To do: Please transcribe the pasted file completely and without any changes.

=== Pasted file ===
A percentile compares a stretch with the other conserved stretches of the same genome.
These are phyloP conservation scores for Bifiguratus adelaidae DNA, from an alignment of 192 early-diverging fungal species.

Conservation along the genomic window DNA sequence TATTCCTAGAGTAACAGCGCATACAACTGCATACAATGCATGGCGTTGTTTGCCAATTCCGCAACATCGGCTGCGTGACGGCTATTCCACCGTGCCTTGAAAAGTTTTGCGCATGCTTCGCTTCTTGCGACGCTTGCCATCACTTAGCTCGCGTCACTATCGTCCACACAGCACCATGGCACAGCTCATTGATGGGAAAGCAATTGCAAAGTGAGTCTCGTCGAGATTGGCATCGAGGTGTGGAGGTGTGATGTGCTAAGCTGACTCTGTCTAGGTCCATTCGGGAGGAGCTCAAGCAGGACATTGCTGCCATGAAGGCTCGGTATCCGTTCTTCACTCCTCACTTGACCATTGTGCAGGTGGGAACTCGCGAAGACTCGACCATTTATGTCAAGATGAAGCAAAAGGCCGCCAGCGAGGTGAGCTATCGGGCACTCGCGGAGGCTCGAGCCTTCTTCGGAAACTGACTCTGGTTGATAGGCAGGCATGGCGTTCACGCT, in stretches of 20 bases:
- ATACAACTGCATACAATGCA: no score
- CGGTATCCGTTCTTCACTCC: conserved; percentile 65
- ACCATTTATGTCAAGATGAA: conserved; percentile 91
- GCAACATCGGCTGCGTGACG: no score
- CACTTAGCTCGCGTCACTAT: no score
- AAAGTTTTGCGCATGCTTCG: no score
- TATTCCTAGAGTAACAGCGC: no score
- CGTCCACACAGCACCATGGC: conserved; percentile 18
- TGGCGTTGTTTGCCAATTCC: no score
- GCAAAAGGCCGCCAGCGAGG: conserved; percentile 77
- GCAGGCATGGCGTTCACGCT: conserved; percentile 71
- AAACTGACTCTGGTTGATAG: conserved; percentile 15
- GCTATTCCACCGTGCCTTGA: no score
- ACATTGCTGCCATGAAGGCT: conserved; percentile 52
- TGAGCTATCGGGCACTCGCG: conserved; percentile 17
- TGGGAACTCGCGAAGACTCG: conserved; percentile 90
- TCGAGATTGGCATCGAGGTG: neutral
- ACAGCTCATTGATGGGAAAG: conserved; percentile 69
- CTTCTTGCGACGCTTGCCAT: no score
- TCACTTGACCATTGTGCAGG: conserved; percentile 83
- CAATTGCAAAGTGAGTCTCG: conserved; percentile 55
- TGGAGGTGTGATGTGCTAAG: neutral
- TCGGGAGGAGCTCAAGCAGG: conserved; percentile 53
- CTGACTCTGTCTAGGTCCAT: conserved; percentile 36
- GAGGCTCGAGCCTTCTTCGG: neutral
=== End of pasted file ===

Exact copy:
A percentile compares a stretch with the other conserved stretches of the same genome.
These are phyloP conservation scores for Bifiguratus adelaidae DNA, from an alignment of 192 early-diverging fungal species.

Conservation along the genomic window DNA sequence TATTCCTAGAGTAACAGCGCATACAACTGCATACAATGCATGGCGTTGTTTGCCAATTCCGCAACATCGGCTGCGTGACGGCTATTCCACCGTGCCTTGAAAAGTTTTGCGCATGCTTCGCTTCTTGCGACGCTTGCCATCACTTAGCTCGCGTCACTATCGTCCACACAGCACCATGGCACAGCTCATTGATGGGAAAGCAATTGCAAAGTGAGTCTCGTCGAGATTGGCATCGAGGTGTGGAGGTGTGATGTGCTAAGCTGACTCTGTCTAGGTCCATTCGGGAGGAGCTCAAGCAGGACATTGCTGCCATGAAGGCTCGGTATCCGTTCTTCACTCCTCACTTGACCATTGTGCAGGTGGGAACTCGCGAAGACTCGACCATTTATGTCAAGATGAAGCAAAAGGCCGCCAGCGAGGTGAGCTATCGGGCACTCGCGGAGGCTCGAGCCTTCTTCGGAAACTGACTCTGGTTGATAGGCAGGCATGGCGTTCACGCT, in stretches of 20 bases:
- ATACAACTGCATACAATGCA: no score
- CGGTATCCGTTCTTCACTCC: conserved; percentile 65
- ACCATTTATGTCAAGATGAA: conserved; percentile 91
- GCAACATCGGCTGCGTGACG: no score
- CACTTAGCTCGCGTCACTAT: no score
- AAAGTTTTGCGCATGCTTCG: no score
- TATTCCTAGAGTAACAGCGC: no score
- CGTCCACACAGCACCATGGC: conserved; percentile 18
- TGGCGTTGTTTGCCAATTCC: no score
- GCAAAAGGCCGCCAGCGAGG: conserved; percentile 77
- GCAGGCATGGCGTTCACGCT: conserved; percentile 71
- AAACTGACTCTGGTTGATAG: conserved; percentile 15
- GCTATTCCACCGTGCCTTGA: no score
- ACATTGCTGCCATGAAGGCT: conserved; percentile 52
- TGAGCTATCGGGCACTCGCG: conserved; percentile 17
- TGGGAACTCGCGAAGACTCG: conserved; percentile 90
- TCGAGATTGGCATCGAGGTG: neutral
- ACAGCTCATTGATGGGAAAG: conserved; percentile 69
- CTTCTTGCGACGCTTGCCAT: no score
- TCACTTGACCATTGTGCAGG: conserved; percentile 83
- CAATTGCAAAGTGAGTCTCG: conserved; percentile 55
- TGGAGGTGTGATGTGCTAAG: neutral
- TCGGGAGGAGCTCAAGCAGG: conserved; percentile 53
- CTGACTCTGTCTAGGTCCAT: conserved; percentile 36
- GAGGCTCGAGCCTTCTTCGG: neutral